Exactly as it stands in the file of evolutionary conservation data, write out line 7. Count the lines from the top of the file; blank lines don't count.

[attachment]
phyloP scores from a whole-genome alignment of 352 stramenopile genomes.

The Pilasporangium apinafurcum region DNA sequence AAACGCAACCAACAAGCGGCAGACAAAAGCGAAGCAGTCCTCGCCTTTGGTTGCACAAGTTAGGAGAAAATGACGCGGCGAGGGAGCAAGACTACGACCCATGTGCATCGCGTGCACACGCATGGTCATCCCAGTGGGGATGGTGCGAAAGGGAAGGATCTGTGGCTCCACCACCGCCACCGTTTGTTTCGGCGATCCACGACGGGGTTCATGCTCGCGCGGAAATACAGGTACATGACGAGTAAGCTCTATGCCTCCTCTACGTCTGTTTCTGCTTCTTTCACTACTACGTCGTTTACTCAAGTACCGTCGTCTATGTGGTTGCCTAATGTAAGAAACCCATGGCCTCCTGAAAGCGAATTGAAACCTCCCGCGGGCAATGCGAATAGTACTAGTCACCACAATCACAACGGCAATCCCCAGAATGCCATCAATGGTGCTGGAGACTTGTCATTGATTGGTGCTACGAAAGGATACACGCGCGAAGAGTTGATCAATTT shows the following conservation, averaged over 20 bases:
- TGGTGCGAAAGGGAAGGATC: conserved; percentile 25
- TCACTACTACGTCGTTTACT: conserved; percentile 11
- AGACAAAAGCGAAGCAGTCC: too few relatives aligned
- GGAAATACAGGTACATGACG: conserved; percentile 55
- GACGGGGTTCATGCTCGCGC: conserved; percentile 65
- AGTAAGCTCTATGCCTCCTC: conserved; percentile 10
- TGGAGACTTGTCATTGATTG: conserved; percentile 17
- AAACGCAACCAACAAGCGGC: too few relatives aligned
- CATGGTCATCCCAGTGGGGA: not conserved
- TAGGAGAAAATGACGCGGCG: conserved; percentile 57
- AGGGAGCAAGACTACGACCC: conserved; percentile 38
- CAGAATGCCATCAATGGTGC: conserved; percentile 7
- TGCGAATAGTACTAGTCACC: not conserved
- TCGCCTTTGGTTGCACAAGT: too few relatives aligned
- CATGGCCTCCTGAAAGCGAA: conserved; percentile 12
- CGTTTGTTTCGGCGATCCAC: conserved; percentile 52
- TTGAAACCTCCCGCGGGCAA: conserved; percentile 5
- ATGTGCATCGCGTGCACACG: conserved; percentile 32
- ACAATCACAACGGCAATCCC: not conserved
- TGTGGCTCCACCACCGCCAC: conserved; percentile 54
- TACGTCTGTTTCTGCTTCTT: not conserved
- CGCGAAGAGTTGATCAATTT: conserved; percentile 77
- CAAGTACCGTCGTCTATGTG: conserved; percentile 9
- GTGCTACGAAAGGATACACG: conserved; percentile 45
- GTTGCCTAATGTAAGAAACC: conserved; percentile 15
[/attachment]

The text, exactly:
- GACGGGGTTCATGCTCGCGC: conserved; percentile 65